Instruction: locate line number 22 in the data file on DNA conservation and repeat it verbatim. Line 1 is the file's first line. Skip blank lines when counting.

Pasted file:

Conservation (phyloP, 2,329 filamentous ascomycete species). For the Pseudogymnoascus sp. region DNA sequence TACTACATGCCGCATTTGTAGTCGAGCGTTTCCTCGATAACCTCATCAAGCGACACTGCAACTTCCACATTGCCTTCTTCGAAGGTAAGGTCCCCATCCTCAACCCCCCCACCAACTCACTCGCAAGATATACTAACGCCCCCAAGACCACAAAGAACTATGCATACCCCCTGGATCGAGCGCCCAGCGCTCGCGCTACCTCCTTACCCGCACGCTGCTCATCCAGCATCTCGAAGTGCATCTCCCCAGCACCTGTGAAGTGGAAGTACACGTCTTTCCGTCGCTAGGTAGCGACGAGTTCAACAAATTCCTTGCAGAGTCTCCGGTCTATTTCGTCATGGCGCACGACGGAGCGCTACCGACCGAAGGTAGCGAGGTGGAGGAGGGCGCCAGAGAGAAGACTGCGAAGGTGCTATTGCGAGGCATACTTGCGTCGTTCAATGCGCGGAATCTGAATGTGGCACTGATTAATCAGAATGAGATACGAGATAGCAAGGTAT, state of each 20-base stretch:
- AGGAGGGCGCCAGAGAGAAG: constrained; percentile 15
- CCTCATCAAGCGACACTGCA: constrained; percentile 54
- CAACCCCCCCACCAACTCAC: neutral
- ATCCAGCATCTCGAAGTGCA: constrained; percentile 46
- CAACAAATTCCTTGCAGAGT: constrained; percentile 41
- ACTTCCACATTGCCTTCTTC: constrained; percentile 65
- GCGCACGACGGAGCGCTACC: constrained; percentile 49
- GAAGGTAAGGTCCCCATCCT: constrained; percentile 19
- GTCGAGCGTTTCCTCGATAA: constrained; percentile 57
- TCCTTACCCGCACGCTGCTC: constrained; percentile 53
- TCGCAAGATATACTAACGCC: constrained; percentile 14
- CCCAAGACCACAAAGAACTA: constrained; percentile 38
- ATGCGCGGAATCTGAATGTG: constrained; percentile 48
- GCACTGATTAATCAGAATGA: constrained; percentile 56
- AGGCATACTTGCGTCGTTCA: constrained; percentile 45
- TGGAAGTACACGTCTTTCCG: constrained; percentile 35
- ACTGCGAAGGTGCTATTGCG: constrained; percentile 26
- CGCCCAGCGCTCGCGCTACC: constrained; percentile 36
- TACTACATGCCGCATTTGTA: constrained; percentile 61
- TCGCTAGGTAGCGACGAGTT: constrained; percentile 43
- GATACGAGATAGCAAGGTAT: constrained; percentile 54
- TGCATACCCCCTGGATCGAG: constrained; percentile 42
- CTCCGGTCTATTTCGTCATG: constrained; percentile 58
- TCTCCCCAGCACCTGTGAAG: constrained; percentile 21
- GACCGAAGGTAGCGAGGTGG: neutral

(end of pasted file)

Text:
- GATACGAGATAGCAAGGTAT: constrained; percentile 54